John Cole and me we came to the volunteering point together of course. We was offering ourselves in a joint sale I guess and the same look of the arse out of his trousers that I had he had too. Like twins. Well when we finished up at the saloon we didn't leave in no dresses. We must have looked like beggar boys. He was born in New England where the strength died out of his father's earth. John Cole was only twelve when he lit out a-wandering. First moment I saw him I thought, there's a pal. That's what it was. Thought he was a dandy-looking sort of boy. Pinched though he was in the face by hunger. Met him under a hedge in goddamn Missouri. We was only under the hedge as a consequence the heavens were open in a downpour. Way out on those mudflats beyond old St Louis. Expect to see a sheltering duck sooner than a human. Heavens open. I scarper for cover and suddenly he's there. Might have never seen him otherwise. Friend for a whole life. Strange and fateful encounter you could say. Lucky. But first thing he draws a little sharp knife he carried made of a broken spike. He was intending to stick it in me if I looked to go vicious against him. He was a very kept-back-looking thirteen years old I reckon. Anyhows under the hedge aforementioned when we got to talking he said his great-grandma was a Indian whose people were run out of the east long since. Over in Indian country now. He had never met them. Don't know why he told me that so soon only I was very friendly and

Full Excerpt

Excerpted from Days Without End by Sebastian Barry. Copyright © 2017 by Sebastian Barry. All rights reserved. No part of this excerpt may be reproduced or reprinted without permission in writing from the publisher.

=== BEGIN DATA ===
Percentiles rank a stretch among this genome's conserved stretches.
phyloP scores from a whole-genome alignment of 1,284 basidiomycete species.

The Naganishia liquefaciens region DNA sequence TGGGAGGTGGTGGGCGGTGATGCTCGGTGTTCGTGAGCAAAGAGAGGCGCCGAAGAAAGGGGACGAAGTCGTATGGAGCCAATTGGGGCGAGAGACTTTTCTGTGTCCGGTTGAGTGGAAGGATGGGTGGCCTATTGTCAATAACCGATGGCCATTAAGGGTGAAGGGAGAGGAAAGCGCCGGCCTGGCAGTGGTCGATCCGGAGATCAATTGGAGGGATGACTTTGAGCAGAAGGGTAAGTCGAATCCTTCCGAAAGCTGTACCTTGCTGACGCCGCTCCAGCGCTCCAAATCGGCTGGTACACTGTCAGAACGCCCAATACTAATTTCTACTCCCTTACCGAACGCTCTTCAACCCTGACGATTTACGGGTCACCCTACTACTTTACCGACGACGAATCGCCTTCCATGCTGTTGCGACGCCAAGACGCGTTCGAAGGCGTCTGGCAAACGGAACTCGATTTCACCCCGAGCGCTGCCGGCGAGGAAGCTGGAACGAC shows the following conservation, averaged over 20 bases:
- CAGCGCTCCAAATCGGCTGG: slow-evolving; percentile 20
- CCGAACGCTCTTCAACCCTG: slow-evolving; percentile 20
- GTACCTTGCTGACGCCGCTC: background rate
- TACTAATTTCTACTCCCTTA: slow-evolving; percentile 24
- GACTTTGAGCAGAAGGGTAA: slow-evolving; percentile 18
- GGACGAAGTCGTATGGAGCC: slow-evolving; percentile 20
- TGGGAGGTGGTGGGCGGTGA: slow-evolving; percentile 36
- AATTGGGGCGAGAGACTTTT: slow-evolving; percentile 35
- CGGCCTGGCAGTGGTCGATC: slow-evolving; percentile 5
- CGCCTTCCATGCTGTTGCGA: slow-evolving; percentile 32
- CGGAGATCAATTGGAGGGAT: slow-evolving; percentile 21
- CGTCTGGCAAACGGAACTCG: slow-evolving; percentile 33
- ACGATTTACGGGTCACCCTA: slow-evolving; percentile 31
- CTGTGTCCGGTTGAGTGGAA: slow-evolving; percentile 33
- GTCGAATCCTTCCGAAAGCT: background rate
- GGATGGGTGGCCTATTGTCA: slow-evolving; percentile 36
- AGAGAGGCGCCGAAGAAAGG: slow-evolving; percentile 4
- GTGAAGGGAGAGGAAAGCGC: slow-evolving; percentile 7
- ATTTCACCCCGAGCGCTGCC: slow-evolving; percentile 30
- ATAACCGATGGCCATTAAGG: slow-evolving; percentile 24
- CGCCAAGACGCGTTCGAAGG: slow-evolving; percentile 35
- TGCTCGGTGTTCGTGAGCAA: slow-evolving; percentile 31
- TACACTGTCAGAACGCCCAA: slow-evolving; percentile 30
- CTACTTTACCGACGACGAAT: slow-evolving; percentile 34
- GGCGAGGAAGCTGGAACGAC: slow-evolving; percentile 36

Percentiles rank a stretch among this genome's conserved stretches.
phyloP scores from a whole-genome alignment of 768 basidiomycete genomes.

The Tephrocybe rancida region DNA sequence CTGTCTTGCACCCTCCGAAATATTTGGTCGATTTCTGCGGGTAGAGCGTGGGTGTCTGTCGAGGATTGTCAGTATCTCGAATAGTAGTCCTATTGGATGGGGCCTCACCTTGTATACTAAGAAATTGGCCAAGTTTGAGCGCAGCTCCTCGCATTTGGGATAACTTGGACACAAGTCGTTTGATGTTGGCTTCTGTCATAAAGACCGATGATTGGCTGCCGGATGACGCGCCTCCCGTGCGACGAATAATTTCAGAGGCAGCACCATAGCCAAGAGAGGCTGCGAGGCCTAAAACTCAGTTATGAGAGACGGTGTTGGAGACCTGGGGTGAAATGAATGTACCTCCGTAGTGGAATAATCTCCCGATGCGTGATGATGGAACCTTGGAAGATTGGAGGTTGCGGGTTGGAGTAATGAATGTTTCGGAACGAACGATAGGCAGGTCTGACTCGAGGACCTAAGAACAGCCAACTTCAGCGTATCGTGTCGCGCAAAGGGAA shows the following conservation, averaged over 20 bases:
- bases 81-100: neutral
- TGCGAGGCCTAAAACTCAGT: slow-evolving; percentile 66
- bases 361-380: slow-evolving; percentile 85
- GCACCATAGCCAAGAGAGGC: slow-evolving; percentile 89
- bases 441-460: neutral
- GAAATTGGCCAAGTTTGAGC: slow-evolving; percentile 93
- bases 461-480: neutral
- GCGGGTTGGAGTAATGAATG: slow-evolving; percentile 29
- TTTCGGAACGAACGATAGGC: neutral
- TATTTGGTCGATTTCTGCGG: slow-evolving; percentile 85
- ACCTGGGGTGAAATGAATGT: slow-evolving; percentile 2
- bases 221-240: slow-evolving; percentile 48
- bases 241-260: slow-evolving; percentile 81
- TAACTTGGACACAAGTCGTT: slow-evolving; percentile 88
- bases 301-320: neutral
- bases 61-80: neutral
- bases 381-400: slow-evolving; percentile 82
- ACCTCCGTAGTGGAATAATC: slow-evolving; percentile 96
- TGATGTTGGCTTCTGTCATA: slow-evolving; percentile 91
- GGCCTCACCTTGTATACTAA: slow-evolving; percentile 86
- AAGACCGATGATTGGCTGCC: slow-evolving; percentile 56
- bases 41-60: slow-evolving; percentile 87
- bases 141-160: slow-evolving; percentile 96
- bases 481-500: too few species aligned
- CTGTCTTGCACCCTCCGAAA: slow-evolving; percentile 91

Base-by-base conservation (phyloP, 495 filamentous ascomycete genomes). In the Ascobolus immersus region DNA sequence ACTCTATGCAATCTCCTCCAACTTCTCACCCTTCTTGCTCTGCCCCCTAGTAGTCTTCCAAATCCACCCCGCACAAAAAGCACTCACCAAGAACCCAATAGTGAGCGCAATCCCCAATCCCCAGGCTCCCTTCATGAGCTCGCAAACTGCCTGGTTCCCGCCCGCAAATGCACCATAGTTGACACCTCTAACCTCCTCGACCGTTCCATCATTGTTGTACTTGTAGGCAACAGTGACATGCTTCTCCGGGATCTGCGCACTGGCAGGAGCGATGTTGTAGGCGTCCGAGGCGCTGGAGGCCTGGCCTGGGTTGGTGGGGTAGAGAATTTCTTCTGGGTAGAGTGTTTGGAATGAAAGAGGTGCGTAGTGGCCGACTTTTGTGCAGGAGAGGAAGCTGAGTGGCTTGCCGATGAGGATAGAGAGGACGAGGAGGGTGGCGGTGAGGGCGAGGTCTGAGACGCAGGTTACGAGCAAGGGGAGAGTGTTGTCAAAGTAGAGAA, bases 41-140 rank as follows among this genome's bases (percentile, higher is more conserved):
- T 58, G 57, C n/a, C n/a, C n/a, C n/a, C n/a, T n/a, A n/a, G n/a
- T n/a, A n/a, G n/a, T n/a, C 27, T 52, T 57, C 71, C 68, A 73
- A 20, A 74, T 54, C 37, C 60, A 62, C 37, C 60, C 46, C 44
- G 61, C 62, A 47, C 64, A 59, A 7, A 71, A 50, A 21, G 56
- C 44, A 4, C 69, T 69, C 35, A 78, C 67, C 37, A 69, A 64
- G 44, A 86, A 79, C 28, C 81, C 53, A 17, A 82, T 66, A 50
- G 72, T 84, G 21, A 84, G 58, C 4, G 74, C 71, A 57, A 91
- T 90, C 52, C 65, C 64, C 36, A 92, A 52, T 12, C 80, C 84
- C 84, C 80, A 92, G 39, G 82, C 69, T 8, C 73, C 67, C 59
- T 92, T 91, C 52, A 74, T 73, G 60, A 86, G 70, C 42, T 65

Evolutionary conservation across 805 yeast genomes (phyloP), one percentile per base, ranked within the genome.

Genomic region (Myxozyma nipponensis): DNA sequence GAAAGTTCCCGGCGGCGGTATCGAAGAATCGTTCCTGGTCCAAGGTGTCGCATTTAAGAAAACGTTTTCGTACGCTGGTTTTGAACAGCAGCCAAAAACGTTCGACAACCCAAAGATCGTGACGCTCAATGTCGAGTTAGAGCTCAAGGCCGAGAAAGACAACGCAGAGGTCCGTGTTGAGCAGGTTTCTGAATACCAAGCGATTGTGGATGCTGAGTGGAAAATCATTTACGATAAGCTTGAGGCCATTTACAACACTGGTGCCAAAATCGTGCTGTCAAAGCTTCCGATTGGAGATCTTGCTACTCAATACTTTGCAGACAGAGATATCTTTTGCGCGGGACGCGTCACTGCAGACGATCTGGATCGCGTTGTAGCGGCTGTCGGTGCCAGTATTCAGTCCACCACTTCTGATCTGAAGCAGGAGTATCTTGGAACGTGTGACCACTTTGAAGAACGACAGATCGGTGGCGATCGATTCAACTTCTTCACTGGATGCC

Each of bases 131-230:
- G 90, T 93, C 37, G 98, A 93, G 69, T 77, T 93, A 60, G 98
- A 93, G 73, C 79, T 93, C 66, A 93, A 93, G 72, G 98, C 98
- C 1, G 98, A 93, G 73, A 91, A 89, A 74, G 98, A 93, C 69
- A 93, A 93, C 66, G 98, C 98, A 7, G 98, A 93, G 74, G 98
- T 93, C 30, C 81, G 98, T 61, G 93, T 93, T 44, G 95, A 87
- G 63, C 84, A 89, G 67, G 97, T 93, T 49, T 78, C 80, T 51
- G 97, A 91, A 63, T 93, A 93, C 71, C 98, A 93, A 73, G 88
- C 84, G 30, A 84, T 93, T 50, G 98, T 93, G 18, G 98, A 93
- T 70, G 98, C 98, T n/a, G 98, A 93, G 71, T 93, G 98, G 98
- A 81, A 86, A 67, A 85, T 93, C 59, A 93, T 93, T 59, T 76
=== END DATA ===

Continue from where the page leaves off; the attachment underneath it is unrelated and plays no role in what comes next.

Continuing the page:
In Days Without End, the love that two U.S. Army volunteers have for each other helps them survive the horrors of the Indian Wars and the Civil War.

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Irish author Sebastian Barry has written multiple novels about the McNulty clan of Sligo, Ireland, inspired by the lives of his ancestors. When I heard that Days Without End (which was named the 2016 Costa Book of the Year), takes place in nineteenth-century America, I worried he wouldn't be able to bring a different setting to life. Fortunately, I was wrong. An entirely believable look at the life of the American soldier in the 1850s and 1860s, this novel succeeds due in part to its folksy dialect and a perfect balance between adventuresome spirit and repulsion at wartime carnage.

The narrator is Thomas McNulty, who snuck onto a ship to Canada after his family died during Ireland's potato famine. By age 17 he pitches up in Daggsville, Missouri, where he meets the man who will become his lover and lifelong friend, John Cole, and together they volunteer for the Army. "We were two wood-shavings of humanity in a rough world," Thomas, now an older man looking back on his eventful youth, writes. He paints himself and John as innocents, whereas at that time an outsider might have considered them degenerates.

For instance, while they await their first deployment, they take a job dancing in drag at a saloon for two years. At various points in the novel, Thomas dresses in women's clothing for entertainment or disguise. During the American-Indian Wars they also encounter Native American braves who regularly cross-dress, a practice called berdache or winkte (see 'Beyond the Book'). On periods of leave, Thomas and John rent a property where they live with their adopted daughter like a conventional family. I think readers will cheer at how Barry allows this relationship to seem ordinary rather than transgressive.

In some respects, then, the book is a lighthearted picaresque, but it is also a frank and sobering account of violent conflict. At the American soldiers' first engagement in California, they massacre an encampment of Yurok people, so caught up in bloodlust they hardly notice their victims are all women and children. This becomes a pattern: slaughtering or being slaughtered, burying the dead, and then setting off to take revenge on "enemies," such as the Sioux warrior Caught-His-Horse-First. Later, as Union soldiers, Thomas and John endure a ghastly battle in Virginia, are held prisoner in Georgia, and see a row of lynched blacks while traveling to Tennessee.